This text is an overview of 4 of my favourite classic books in Computer Science.
Undoubtedly, one of the most important books in Computer Science is SICP (aka the ”wizard book”). Structure and Interpretation of Computer Programs—as is its full title—was first published in 1984 and written by Harold Abelson, Gerald Jay Sussman, Julie Sussman. Legend has it, back in the day, at MIT, not many people wanted to study CS. So, the authors schemed to write a book that would prove to everybody that CS is an actual science of computation, rather than just a thing that happened to be invented.
SICP is exceptionally dense. It was the textbook for introduction to computer science at MIT until 2008. Despite being introductory, it’s a very challenging read even for experienced programmers.
In addition to its hard-to-read trait, it is also enormous in terms of number of pages. The authors admit: the last chapter, Chapter 5: Computing with Register Machines—which is 20% of the book—does not fit in a single semester.
SICP starts by assuming the reader has completely no idea about computation. It presents a very simple model of computation and then builds on that. Each section includes exercises, which range from very easy to very difficult. Working though these is a very essential (and fun) part of reading the book!
C is the lingua franca of operating systems. The designer of C, Dennis Ritchie is one of the most prolific and important figures in humanity’s software history. Along with Ken Thompson and the rest of the Bell Labs gang, they are responsible for the evolution of modern operating systems.
The book The C Programming Language—colloquially referred to as K&R—was written in 1978 by Dennis Ritchie and Brian Kernighan. It was published as the definitive book on C and as of the last many decades, it is considered a seminal text on technical writing. It’s small, concise, comprehensive, and dense.
Fun fact: this is the book that introduced the program that outputs “Hello, world!”.
When I decided I want to study Computer Science systematically, I scanned the web for the most recommended CS books. Gödel, Escher, Bach, written in 1979 by Douglas Hofstadter kept showing up. Always with the same footnote: this book is not purely on CS, or AI, or software, but rather a collection of ideas on these and other adjacent topics.
The genius of this book can be described in no words other than the ones inside the book itself. Its elegance is such that it defines a new genre of books. It brilliantly mixes fiction and non-fiction; masterfully blends mathematics, art, music as well as nature, biology, neuroscience, cognitive science, intelligence, formal systems, linguistics—the list is endless. It’s almost inconceivable someone of human nature could write this.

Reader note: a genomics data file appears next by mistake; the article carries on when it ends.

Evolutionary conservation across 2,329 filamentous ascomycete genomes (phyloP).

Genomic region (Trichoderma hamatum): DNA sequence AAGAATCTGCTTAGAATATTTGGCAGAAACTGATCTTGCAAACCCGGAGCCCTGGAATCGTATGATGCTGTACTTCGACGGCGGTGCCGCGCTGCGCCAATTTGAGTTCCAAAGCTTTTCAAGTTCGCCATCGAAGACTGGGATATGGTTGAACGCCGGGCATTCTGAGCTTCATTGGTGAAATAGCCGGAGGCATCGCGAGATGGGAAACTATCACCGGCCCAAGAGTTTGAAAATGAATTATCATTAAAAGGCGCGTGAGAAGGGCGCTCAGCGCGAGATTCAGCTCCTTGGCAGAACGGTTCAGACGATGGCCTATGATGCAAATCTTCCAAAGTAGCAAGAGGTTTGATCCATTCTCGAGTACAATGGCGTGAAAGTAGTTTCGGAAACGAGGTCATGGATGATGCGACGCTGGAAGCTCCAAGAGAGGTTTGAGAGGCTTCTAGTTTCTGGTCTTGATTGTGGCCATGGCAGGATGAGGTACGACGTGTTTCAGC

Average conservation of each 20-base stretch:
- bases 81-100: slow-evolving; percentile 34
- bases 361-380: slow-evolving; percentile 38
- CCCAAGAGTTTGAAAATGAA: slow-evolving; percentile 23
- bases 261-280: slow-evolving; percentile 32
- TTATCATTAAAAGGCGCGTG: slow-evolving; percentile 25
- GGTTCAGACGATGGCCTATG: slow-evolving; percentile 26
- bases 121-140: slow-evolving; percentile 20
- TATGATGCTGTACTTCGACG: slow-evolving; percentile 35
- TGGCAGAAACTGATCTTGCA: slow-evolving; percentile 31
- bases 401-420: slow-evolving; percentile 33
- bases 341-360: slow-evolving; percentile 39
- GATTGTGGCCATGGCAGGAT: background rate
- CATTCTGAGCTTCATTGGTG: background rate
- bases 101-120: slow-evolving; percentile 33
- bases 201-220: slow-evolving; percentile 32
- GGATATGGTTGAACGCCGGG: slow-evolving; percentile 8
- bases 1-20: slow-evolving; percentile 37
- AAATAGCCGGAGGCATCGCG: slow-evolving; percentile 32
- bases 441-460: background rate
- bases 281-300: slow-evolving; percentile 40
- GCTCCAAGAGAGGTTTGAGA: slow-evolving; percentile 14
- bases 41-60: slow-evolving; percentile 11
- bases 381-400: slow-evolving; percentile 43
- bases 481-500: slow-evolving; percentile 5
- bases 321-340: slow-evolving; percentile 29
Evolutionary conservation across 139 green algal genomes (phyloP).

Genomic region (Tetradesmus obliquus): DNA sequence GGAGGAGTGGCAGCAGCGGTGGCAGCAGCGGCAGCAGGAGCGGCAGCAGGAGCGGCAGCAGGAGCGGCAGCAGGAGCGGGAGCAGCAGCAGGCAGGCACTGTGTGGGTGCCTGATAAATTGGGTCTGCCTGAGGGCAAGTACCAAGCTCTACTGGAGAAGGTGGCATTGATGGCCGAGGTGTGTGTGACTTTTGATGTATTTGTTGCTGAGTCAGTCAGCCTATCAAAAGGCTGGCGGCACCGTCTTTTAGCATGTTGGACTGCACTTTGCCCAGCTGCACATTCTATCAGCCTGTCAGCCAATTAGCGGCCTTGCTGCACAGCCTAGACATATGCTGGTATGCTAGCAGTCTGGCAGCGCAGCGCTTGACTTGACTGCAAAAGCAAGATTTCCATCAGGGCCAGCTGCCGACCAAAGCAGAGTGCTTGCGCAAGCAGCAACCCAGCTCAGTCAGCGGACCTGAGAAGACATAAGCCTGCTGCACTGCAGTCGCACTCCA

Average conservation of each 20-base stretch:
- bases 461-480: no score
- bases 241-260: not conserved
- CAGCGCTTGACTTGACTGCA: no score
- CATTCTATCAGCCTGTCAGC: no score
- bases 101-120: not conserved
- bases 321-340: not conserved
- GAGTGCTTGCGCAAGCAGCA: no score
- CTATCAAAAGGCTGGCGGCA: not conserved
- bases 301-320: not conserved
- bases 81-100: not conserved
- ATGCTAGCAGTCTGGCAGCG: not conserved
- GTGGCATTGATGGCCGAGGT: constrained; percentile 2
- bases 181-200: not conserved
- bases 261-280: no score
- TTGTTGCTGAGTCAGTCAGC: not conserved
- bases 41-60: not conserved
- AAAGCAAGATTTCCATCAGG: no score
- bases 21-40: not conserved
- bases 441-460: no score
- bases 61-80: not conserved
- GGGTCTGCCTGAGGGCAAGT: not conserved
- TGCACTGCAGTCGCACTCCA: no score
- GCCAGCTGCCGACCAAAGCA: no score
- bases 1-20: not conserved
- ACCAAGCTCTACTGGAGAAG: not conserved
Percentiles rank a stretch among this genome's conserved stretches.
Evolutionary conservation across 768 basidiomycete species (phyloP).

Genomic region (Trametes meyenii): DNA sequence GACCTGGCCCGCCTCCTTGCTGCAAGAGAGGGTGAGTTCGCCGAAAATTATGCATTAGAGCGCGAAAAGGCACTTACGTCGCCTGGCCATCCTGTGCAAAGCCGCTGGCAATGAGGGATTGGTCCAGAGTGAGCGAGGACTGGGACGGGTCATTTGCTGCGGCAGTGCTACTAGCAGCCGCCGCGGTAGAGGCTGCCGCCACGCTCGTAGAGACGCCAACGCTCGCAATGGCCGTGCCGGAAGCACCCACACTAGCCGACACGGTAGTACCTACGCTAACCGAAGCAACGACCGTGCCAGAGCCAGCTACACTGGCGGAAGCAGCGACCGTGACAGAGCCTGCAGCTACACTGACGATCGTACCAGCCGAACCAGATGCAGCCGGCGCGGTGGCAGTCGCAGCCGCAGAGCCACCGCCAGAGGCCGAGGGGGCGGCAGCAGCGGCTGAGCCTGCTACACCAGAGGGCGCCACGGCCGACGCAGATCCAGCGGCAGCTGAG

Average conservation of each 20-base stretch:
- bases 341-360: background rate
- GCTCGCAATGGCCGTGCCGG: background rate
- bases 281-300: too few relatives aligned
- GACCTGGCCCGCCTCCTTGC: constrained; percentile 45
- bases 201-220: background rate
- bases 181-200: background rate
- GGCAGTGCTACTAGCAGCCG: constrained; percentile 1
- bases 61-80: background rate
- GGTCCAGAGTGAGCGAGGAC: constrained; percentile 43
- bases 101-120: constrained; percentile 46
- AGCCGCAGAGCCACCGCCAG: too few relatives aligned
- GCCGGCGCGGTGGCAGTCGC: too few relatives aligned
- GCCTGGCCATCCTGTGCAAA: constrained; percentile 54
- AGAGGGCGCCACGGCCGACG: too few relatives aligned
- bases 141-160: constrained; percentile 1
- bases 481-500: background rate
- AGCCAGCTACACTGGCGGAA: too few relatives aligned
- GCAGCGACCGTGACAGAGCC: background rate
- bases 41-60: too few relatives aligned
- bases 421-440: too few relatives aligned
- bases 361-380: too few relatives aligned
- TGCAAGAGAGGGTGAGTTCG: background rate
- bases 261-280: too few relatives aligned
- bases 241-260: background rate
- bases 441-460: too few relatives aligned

Fun fact: the author of the book is the illustrator of the book cover as well—art ingeniously fitting with the content.
Donald Knuth is the creator of TeX, Metafont, the KMP algorithm, many other, with industry-wide impact things, and the book series The Art of Computer Programming.
The Art of Computer Programming is an unfinishable book. It cannot be finished, either from its creator or from his readers. Donald thought he would write one book with 12 chapters but accidentally published three volumes of 700 pages each. Then, he said he will write another four volumes. Everybody believed him; he had already proved it with 2000 pages. But there was a problem. The typesetting technology he used for his first books had become obsolete. The fonts used by its successor (phototypesetting) were odious. Undoubtedly, he couldn’t write Volume IV until this was sorted. So, in 1977, he set out to create a new typesetting system (a digital one), so that he could write his books in euphoric elegance. The result was TeX. That is, the TeX part in LaTeX—the system widely used in academia 50 years later.
The first version of TeX was written in SAIL, a suboptimal language for a typesetting system to be written in. Inescapably, Donald created another programming system, WEB, and rewrote TeX using that a few years later.
The reader might have speculated Donald’s infatuation to detail. It will be of no surprise, then, for the reader, to learn that Donald would give a reward to anyone who would find an error in TAOCP. The reward was boring in terms of being money but very amusing in terms of its amount, of one hexadecimal dollar (that is $2.56 in regular boring decimal dollars)!
Finding an error in Donald’s books is considered an achievement of the highest degree. So much so that only a very small percentage of those who achieved it have actually exchanged the reward check for the money—which makes this one of the most prestigious awards in Computer Science: a $2.56 check from the most meticulous man in the discipline!